Modified Microbes Tolerate 50-Fold More Organic Acid
Production of industrial chemicals has long relied on petroleum-based starting material. As reserves of fossil carbon dwindle, a new approach is looking to microorganisms and their ability to convert renewable sources into valuable chemicals. The U.S. Department of Energy (DOE) recently targeted several ‘building block’ chemicals that could be produced from renewable resources. One such target is 3HP (3-hydroxypropionic acid), which readily is transformed into commodity chemicals like acrylic acid. These chemicals represent a multibillion dollar industry. Problematically, 3HP and many other industrial chemicals actually are toxic to the microbes that produce them. This has constrained output. It is critically important to develop chemically tolerant strains capable of industrial-scale yields.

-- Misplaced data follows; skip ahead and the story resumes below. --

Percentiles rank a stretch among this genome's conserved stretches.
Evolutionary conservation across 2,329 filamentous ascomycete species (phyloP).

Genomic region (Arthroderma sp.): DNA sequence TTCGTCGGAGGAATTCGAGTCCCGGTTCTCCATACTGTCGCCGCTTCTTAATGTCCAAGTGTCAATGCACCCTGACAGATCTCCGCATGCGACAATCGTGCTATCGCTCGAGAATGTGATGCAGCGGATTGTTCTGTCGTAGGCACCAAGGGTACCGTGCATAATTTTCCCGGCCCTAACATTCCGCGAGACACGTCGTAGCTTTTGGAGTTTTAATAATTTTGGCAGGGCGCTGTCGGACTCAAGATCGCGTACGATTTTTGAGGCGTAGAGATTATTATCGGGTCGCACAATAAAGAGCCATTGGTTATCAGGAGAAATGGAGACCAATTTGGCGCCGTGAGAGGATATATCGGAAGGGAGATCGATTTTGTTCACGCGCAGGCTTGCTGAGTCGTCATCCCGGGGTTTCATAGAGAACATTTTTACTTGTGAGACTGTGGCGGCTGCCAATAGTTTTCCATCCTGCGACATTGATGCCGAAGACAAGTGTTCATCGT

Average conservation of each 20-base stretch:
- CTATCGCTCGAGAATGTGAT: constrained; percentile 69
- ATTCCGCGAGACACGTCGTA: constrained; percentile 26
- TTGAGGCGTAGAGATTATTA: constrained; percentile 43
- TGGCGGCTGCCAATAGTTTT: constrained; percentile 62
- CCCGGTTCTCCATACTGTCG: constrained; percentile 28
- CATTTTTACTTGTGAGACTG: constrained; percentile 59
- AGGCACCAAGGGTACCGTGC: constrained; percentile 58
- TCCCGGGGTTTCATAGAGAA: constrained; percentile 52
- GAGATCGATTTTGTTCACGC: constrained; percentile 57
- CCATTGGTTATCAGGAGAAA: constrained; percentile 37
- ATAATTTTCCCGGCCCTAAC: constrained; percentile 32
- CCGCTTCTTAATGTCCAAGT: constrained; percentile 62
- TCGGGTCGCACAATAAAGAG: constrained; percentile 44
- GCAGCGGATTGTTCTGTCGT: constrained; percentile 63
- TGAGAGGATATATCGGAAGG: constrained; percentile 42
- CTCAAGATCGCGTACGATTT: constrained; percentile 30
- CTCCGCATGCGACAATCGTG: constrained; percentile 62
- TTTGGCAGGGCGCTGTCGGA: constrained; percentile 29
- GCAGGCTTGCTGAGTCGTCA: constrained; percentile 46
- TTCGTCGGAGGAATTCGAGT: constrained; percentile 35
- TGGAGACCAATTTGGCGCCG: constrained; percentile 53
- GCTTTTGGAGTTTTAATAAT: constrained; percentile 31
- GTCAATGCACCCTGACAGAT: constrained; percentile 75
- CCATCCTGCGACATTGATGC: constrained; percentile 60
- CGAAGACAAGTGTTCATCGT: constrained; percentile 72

UW–Madison researchers have genetically modified microorganisms to better tolerate organic acids like 3HP, acrylic acid and propionic acid. The modified microorganisms are cyanobacteria such as Synechococcus. In the modified bacteria, the acsA gene is replaced or deleted. This leads to increased organic acid tolerance.
- Huge improvement in organic acid tolerance
- Outperforms other modified strains
- Industrial bioproduction of chemicals, including 3HP and acrylic acid
The modified cyanobacteria have shown 50-fold improvement in organic chemical tolerance, growing at 50g/L of 3HP.
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